Advanced Parkinson's Symptoms Controlled by Gene Therapy

NEW YORK -- Motor symptoms of advanced Parkinson's disease were significantly improved in a small investigational gene-therapy trial, according to investigators here.

NEW YORK, June 21 -- Motor symptoms of advanced Parkinson's disease were significantly improved in a small investigational gene-therapy trial, according to investigators here.

The gene therapy approach aimed at calming excitatory pathways rather than preserving dopaminergic neurons, reported Michael G. Kaplitt, M.D., Ph.D., of Weill Cornell Medical College, and colleagues, in the June 23 issue of The Lancet.

In a phase I, proof-of-concept study, 12 patients with advanced Parkinson's had significant reductions of motor symptom scores on the Unified Parkinson's Disease Rating Scale (UPDRS) following gene therapy targeting the subthalamic nucleus.

The improvements in motor symptoms started at about three months after treatment and lasted for up to a year, the investigators reported. There was no evidence of significant adverse events either in the immediate post-therapy period or through one year.

The authors found that the therapy produced substantial improvements in the UPDRS motor ratings subscale in both the off and on states (P=0.0015). There were also significant improvements in motor symptoms in both the off and on states (19% improvement off P=0.0244, and 25% improvement on P=0.0182), continuing out to one year (24%, improvement off, P=0.0038 and 27% improvement on, P=0.0098).

Ten of the 12 patients had improvements in UPDRS off scores at one year: four improved between 0% and 20%, two between 20% and 40%, and four improved more than 40% in whole body off motor scores, with most of the benefit occurring in the limbs on the side of the body contralateral to the hemisphere of the brain that was treated.

There were no significant improvements in the activities-of-daily-living scores in either the off or on states at any time during the study, however. There were no significant changes in the UPDRS dyskinesia ratings, the amount of antiparkinsonian medication used per day, or in any of the neuropsychological tests, the authors reported.

The therapy involves injection unilaterally into the subthalamic nucleus of an adeno-associated virus modified to carry the GAD gene, which encodes for glutamic acid decarboxylase. This in turn catalyzes synthesis of gamma-aminobutyric acid (GABA), the major inhibitory neurotransmitter in the brain.

In patients with Parkinson's disease, there is an increase in activity in the subthalamic nucleus caused largely by a reduction in GABAergic input from the globus pallidus, the authors wrote.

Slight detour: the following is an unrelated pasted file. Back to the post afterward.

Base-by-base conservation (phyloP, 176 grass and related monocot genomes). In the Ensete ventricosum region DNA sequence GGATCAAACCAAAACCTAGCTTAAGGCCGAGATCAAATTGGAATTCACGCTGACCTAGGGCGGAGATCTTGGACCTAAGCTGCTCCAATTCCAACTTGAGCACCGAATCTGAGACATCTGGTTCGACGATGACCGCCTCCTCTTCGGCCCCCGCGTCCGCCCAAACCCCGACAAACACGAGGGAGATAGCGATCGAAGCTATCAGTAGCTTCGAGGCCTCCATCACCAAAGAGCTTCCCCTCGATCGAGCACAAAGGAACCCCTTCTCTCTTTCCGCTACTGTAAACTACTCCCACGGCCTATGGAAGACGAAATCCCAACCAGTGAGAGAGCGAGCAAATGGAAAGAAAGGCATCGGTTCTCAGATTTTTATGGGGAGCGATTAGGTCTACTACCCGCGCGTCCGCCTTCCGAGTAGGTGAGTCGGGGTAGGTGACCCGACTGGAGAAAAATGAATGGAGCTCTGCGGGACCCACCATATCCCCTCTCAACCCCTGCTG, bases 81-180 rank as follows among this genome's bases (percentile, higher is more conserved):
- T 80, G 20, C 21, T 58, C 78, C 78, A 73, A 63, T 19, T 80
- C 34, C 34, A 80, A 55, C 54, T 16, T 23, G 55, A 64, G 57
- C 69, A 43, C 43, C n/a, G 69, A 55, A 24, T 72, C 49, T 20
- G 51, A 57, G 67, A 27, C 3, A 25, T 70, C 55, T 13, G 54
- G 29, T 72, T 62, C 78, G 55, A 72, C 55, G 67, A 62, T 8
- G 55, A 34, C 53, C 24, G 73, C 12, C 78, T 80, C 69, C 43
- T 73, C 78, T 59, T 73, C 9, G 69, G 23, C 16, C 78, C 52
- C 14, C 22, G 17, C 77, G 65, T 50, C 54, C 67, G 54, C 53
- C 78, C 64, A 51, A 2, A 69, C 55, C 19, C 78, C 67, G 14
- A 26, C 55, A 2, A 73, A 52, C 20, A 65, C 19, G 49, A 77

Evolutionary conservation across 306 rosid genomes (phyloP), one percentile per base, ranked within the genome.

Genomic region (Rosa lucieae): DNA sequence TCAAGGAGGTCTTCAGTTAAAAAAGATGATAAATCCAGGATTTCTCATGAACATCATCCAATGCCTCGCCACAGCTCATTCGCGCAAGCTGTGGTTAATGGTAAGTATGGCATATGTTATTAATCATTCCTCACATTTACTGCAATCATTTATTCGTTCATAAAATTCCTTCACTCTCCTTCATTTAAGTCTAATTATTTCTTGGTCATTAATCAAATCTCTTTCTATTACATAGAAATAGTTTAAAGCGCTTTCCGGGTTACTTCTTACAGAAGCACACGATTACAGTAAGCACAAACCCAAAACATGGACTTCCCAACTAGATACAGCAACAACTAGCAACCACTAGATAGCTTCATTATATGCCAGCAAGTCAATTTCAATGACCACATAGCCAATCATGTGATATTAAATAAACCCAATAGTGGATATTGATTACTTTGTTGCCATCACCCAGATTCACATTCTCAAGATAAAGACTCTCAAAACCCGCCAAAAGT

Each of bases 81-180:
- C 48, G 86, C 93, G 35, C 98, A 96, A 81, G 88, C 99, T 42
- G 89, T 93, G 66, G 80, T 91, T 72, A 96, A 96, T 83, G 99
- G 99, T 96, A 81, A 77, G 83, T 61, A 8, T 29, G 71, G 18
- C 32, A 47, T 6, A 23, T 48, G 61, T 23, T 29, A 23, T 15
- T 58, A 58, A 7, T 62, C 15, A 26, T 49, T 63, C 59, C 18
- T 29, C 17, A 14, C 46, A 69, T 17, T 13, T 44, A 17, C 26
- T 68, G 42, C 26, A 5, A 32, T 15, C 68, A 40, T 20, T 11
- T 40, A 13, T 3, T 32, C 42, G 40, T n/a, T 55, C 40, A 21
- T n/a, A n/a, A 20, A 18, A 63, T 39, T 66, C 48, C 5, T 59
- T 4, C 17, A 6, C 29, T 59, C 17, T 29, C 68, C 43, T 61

Reduction of excitatory activity in the subthalamic nucleus -- with either deep-brain stimulation, strategic surgical placement of lesions, or GABA infusion - has been shown clinically to alleviate signs of advanced Parkinson's. In animal models, gene therapy with GAD had provided clues that the therapy may improve brain function and reduce signs of the disease without toxic side effects, the authors noted.

"Our hope was that with a single operation to this single site, we could boost GABA production and thereby normalize the function of the entire circuit," said Dr. Kaplitt. "Not only would this alter the chemical balance in the subthalamic nucleus; it should also provide GABA to other parts of the network that weren't getting enough of the neurotransmitter."

If the therapy is successful, it could reduce or obviate the need for deep-brain stimulation, which involves placement of in-dwelling hardware and electrical leads that could provide a path for infectious agents, Dr. Kaplitt and colleagues said.

The open label trial of the therapy involved 11 men and one woman. The mean age of the patients was 58.2 + 5.7 years, and each had a Hoehn and Yahr Parkinson's staging scale score of three or greater, and motor fluctuations with substantial off time.

The patients underwent clinical assessment both off and on medication at baseline, and months one, three, six and 12. The evaluations included UPDRS scores, scales of activities of daily living neuropsychological testing, and PET imaging with 18F-fluorodeoxyglucose.

All 12 patients had surgery, which involved infusion of the viral vector-GAD combination into one hemisphere of the brain under sterotactic vision with MRI guidance. The original protocol called for bilateral injections, but this was modified by federal regulators to only one hemisphere "because of the concern that unexpected toxic effects might produce a more devastating outcome if they happened bilaterally," the investigators noted.

FDG-PET scans showed that there was a substantial reduction in thalamic metabolism restricted to the treated hemisphere, and a correlation between clinical motor scores and brain metabolism in the supplementary motor area, providing further evidence of a treatment effect, the authors said.

"Kaplitt and colleagues have taken a provocative approach to the treatment of neurodegenerative disease, and should be congratulated for their circumspection in the description of the potential implications of their findings," wrote A. Jon Stoessl, M.D., of the Pacific Parkinson's Research Center at the University of British Columbia, in Vancouver, in accompanying editorial.